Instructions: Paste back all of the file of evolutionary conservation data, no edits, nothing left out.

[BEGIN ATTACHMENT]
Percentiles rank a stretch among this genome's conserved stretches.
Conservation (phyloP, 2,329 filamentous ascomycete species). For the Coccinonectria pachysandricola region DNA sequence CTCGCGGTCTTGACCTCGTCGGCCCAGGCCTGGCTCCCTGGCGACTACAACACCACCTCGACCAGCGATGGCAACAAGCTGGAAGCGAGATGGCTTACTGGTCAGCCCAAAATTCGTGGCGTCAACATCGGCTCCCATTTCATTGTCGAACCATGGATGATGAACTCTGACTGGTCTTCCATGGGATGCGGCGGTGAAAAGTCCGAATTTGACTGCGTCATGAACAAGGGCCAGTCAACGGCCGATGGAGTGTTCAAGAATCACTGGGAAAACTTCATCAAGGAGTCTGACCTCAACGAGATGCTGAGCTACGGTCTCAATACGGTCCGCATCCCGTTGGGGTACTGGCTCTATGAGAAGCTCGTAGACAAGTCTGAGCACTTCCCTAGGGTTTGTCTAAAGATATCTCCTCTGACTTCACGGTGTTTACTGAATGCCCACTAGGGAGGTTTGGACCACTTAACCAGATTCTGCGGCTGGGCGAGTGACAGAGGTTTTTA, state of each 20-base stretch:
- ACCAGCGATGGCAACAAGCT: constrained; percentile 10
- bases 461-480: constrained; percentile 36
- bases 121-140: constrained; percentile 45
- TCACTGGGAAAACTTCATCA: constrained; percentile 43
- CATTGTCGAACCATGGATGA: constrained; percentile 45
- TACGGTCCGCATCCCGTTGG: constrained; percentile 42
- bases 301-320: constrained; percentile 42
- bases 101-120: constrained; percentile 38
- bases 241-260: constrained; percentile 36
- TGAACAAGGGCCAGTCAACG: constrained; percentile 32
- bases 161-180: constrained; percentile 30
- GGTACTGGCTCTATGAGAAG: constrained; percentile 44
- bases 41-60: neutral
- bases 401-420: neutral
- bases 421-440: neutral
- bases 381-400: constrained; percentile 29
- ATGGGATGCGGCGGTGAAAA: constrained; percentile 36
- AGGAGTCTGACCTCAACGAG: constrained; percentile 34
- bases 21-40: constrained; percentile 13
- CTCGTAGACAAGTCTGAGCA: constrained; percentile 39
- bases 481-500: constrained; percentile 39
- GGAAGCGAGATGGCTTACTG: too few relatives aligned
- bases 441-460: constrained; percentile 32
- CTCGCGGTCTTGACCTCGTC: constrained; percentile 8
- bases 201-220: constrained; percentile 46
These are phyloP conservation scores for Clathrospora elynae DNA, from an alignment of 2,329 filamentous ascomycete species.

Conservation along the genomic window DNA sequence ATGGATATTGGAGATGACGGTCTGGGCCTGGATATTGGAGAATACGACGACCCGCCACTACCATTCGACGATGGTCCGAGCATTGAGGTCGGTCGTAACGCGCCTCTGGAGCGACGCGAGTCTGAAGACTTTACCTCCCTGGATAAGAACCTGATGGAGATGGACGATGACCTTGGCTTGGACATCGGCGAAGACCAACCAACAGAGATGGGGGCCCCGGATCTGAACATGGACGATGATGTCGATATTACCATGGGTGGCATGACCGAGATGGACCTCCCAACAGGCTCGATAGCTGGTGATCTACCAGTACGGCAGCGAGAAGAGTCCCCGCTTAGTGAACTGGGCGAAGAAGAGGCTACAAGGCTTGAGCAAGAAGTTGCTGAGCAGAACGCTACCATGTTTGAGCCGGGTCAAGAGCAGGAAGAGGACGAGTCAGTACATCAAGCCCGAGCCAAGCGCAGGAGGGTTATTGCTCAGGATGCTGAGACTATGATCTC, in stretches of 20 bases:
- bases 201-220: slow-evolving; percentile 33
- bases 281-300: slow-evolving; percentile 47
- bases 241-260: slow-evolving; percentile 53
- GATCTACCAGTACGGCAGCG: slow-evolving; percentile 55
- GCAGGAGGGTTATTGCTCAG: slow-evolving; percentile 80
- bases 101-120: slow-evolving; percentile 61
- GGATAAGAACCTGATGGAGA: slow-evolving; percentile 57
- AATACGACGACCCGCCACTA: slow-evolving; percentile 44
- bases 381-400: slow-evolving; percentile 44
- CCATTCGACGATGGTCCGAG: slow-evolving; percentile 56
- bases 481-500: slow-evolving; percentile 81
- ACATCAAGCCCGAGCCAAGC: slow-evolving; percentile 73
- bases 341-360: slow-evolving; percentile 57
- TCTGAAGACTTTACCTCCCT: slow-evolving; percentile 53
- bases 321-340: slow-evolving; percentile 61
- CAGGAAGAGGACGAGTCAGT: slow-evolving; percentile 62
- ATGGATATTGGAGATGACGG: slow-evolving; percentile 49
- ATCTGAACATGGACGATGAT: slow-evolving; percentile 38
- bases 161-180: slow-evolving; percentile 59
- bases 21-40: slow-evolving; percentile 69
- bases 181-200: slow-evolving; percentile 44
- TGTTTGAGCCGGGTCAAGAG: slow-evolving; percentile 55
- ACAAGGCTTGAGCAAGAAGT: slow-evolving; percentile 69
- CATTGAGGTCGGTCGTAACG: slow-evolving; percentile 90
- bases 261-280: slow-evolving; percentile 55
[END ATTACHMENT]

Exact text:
Percentiles rank a stretch among this genome's conserved stretches.
Conservation (phyloP, 2,329 filamentous ascomycete species). For the Coccinonectria pachysandricola region DNA sequence CTCGCGGTCTTGACCTCGTCGGCCCAGGCCTGGCTCCCTGGCGACTACAACACCACCTCGACCAGCGATGGCAACAAGCTGGAAGCGAGATGGCTTACTGGTCAGCCCAAAATTCGTGGCGTCAACATCGGCTCCCATTTCATTGTCGAACCATGGATGATGAACTCTGACTGGTCTTCCATGGGATGCGGCGGTGAAAAGTCCGAATTTGACTGCGTCATGAACAAGGGCCAGTCAACGGCCGATGGAGTGTTCAAGAATCACTGGGAAAACTTCATCAAGGAGTCTGACCTCAACGAGATGCTGAGCTACGGTCTCAATACGGTCCGCATCCCGTTGGGGTACTGGCTCTATGAGAAGCTCGTAGACAAGTCTGAGCACTTCCCTAGGGTTTGTCTAAAGATATCTCCTCTGACTTCACGGTGTTTACTGAATGCCCACTAGGGAGGTTTGGACCACTTAACCAGATTCTGCGGCTGGGCGAGTGACAGAGGTTTTTA, state of each 20-base stretch:
- ACCAGCGATGGCAACAAGCT: constrained; percentile 10
- bases 461-480: constrained; percentile 36
- bases 121-140: constrained; percentile 45
- TCACTGGGAAAACTTCATCA: constrained; percentile 43
- CATTGTCGAACCATGGATGA: constrained; percentile 45
- TACGGTCCGCATCCCGTTGG: constrained; percentile 42
- bases 301-320: constrained; percentile 42
- bases 101-120: constrained; percentile 38
- bases 241-260: constrained; percentile 36
- TGAACAAGGGCCAGTCAACG: constrained; percentile 32
- bases 161-180: constrained; percentile 30
- GGTACTGGCTCTATGAGAAG: constrained; percentile 44
- bases 41-60: neutral
- bases 401-420: neutral
- bases 421-440: neutral
- bases 381-400: constrained; percentile 29
- ATGGGATGCGGCGGTGAAAA: constrained; percentile 36
- AGGAGTCTGACCTCAACGAG: constrained; percentile 34
- bases 21-40: constrained; percentile 13
- CTCGTAGACAAGTCTGAGCA: constrained; percentile 39
- bases 481-500: constrained; percentile 39
- GGAAGCGAGATGGCTTACTG: too few relatives aligned
- bases 441-460: constrained; percentile 32
- CTCGCGGTCTTGACCTCGTC: constrained; percentile 8
- bases 201-220: constrained; percentile 46
These are phyloP conservation scores for Clathrospora elynae DNA, from an alignment of 2,329 filamentous ascomycete species.

Conservation along the genomic window DNA sequence ATGGATATTGGAGATGACGGTCTGGGCCTGGATATTGGAGAATACGACGACCCGCCACTACCATTCGACGATGGTCCGAGCATTGAGGTCGGTCGTAACGCGCCTCTGGAGCGACGCGAGTCTGAAGACTTTACCTCCCTGGATAAGAACCTGATGGAGATGGACGATGACCTTGGCTTGGACATCGGCGAAGACCAACCAACAGAGATGGGGGCCCCGGATCTGAACATGGACGATGATGTCGATATTACCATGGGTGGCATGACCGAGATGGACCTCCCAACAGGCTCGATAGCTGGTGATCTACCAGTACGGCAGCGAGAAGAGTCCCCGCTTAGTGAACTGGGCGAAGAAGAGGCTACAAGGCTTGAGCAAGAAGTTGCTGAGCAGAACGCTACCATGTTTGAGCCGGGTCAAGAGCAGGAAGAGGACGAGTCAGTACATCAAGCCCGAGCCAAGCGCAGGAGGGTTATTGCTCAGGATGCTGAGACTATGATCTC, in stretches of 20 bases:
- bases 201-220: slow-evolving; percentile 33
- bases 281-300: slow-evolving; percentile 47
- bases 241-260: slow-evolving; percentile 53
- GATCTACCAGTACGGCAGCG: slow-evolving; percentile 55
- GCAGGAGGGTTATTGCTCAG: slow-evolving; percentile 80
- bases 101-120: slow-evolving; percentile 61
- GGATAAGAACCTGATGGAGA: slow-evolving; percentile 57
- AATACGACGACCCGCCACTA: slow-evolving; percentile 44
- bases 381-400: slow-evolving; percentile 44
- CCATTCGACGATGGTCCGAG: slow-evolving; percentile 56
- bases 481-500: slow-evolving; percentile 81
- ACATCAAGCCCGAGCCAAGC: slow-evolving; percentile 73
- bases 341-360: slow-evolving; percentile 57
- TCTGAAGACTTTACCTCCCT: slow-evolving; percentile 53
- bases 321-340: slow-evolving; percentile 61
- CAGGAAGAGGACGAGTCAGT: slow-evolving; percentile 62
- ATGGATATTGGAGATGACGG: slow-evolving; percentile 49
- ATCTGAACATGGACGATGAT: slow-evolving; percentile 38
- bases 161-180: slow-evolving; percentile 59
- bases 21-40: slow-evolving; percentile 69
- bases 181-200: slow-evolving; percentile 44
- TGTTTGAGCCGGGTCAAGAG: slow-evolving; percentile 55
- ACAAGGCTTGAGCAAGAAGT: slow-evolving; percentile 69
- CATTGAGGTCGGTCGTAACG: slow-evolving; percentile 90
- bases 261-280: slow-evolving; percentile 55